2018-02-14 / Home

Dynamic Israel activist Chloé Valdary a headliner at Middle East Institute


CHLOÉ VALDARY…will lead a special session for students at 5:30 p.m. as well as speak at 7 p.m. CHLOÉ VALDARY…will lead a special session for students at 5:30 p.m. as well as speak at 7 p.m. Pro-Israel activist Chloé Valdary, 24, realized towards the end of her undergraduate years that the us-verses-them dichotomy that often defines the Israeli-Palestinian conflict is a serious turn-off to college students and other millennials.

“Basically asking how to combat anti-Semitism and anti-Israel sentiment are the wrong questions,” said Valdary, who will be speaking at the JCRC’s 49th Annual Middle East Institute at Cong. Beth El on Sunday, Feb. 25 at 7 p.m. “We should be asking how to get people to fall in love with Israel.”

Valdary, a New Orleans native who is black and Christian, set out to answer the second question after graduating from the University of New Orleans. While serving as a Tikvah Fellow under Pulitzer Prize-winner Bret Stephens at the Wall Street Journal, she developed an 82-page paper on Israel advocacy and millennial engagement—what works, what doesn’t, and how to make it better.

The result is her “Theory of Enchantment,” which creates a more relatable conversation about Israel, she explained. Eschewing a political debate, she stresses viewing the plight of Israelis and Palestinians based on compassion for both sides. Now a Shillman Fellow and Director of Partnerships and Outreach at Jerusalem U, she does this by relating the conflict and the need for reconciliation through the lens of popular contemporary movies, such as Disney’s “Moana” and “The Little Mermaid.”

“I can teach the importance of talking about reconciliation through ‘Moana’ and use Ursula from ‘The Little Mermaid’ to show what exploitation is like in the real world,” said Valdary, who will share her theory both with students at the MEI during a special program for students at 5:30 p.m. and again during the 7 p.m. community program.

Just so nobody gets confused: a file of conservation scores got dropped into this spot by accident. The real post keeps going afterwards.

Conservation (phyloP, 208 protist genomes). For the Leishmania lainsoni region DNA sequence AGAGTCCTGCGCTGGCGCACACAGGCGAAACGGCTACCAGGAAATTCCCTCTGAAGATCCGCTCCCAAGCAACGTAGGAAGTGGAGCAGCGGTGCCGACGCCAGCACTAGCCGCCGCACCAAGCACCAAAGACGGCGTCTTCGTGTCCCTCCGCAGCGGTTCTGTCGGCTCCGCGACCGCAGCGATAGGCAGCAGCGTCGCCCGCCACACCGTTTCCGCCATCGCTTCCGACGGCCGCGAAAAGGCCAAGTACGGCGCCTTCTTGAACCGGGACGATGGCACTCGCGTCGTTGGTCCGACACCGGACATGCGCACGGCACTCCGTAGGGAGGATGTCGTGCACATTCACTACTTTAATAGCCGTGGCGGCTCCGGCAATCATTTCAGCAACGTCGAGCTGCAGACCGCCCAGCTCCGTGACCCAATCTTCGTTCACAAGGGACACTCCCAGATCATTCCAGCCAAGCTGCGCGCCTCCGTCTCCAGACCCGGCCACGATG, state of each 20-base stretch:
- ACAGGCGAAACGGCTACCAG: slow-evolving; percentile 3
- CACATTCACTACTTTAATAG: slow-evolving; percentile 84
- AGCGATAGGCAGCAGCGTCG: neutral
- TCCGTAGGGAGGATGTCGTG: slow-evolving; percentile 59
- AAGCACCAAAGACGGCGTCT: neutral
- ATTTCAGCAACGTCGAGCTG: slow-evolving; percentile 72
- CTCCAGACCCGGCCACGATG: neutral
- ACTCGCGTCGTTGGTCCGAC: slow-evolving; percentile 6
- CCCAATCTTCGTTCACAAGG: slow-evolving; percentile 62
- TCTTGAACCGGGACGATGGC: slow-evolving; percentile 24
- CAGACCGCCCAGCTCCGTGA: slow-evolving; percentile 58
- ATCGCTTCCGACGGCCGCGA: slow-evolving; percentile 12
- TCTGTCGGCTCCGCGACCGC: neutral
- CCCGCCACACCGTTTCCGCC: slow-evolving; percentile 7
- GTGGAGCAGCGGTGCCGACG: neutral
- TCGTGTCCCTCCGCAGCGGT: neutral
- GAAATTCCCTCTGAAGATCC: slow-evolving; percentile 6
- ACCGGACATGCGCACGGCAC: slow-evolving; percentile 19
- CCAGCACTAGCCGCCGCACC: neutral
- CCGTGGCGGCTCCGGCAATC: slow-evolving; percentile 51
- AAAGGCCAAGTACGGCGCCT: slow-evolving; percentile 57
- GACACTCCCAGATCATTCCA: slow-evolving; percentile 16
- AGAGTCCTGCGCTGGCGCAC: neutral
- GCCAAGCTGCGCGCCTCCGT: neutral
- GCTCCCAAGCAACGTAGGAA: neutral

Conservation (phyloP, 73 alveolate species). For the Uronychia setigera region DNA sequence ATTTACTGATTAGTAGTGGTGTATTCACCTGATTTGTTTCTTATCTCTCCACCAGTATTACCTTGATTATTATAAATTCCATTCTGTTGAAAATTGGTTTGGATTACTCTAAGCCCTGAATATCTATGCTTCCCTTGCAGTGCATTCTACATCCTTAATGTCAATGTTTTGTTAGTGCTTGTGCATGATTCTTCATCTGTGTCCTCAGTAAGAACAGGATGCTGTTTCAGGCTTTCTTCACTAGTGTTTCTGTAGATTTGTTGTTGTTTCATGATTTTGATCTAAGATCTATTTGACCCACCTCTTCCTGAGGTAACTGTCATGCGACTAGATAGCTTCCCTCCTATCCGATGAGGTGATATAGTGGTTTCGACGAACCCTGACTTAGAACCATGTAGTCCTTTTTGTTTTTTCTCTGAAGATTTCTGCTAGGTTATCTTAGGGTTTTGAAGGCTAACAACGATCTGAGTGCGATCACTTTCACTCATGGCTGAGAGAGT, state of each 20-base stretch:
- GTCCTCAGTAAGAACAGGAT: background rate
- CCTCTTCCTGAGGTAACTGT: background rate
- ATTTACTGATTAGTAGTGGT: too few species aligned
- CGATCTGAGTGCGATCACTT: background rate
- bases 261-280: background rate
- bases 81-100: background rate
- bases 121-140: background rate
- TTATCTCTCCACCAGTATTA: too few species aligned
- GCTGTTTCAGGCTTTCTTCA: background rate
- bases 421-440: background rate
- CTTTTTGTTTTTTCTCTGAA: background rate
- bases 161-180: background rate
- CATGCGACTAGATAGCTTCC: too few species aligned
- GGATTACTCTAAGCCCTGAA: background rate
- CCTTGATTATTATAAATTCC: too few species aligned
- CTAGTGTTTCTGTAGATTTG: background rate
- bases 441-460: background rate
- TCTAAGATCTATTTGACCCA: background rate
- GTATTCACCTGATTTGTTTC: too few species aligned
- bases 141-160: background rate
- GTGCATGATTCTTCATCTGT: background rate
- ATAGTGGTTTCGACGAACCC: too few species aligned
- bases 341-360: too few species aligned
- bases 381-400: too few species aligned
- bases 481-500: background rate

She noted that Disney is not her only source material. She relates Israel to real-life examples, such as how reconciliation eventually came to groups of sworn enemies in Rwanda.

Valdary, who grew up keeping kosher, studying the Jewish Bible, and celebrating Jewish holidays as a member of the Intercontinental Church of God, said her theory has won over diverse audiences.

“As an influencer, I am trying to get people to work more towards their emotional intelligence,” she said, noting she speaks regularly on college campuses and to high school groups, but also to more mixed audiences. “People who are Jewish, non-Jewish, young or old, each have had the same response across the board, which is pure joy.”

Valdary said she is now creating digital versions of her presentations that will eventually be distributed to campus organizations, among others.

In addition to Valdary, this year’s MEI will feature keynote speaker Ambassador Dani Dayan, the Israeli Consul General in New York. Also, Helene and Alan Blumenfeld will be honored with the 2018 JCRC Israel Advocacy Award for their dedication to the State of Israel.

The program will start at 7 p.m., with a VIP reception prior, at 5:30 p.m. All guests are welcome for a dessert reception following the event.

To register for the 49th Annual Middle East Institute, please visit www.jcrcsnj.org. 

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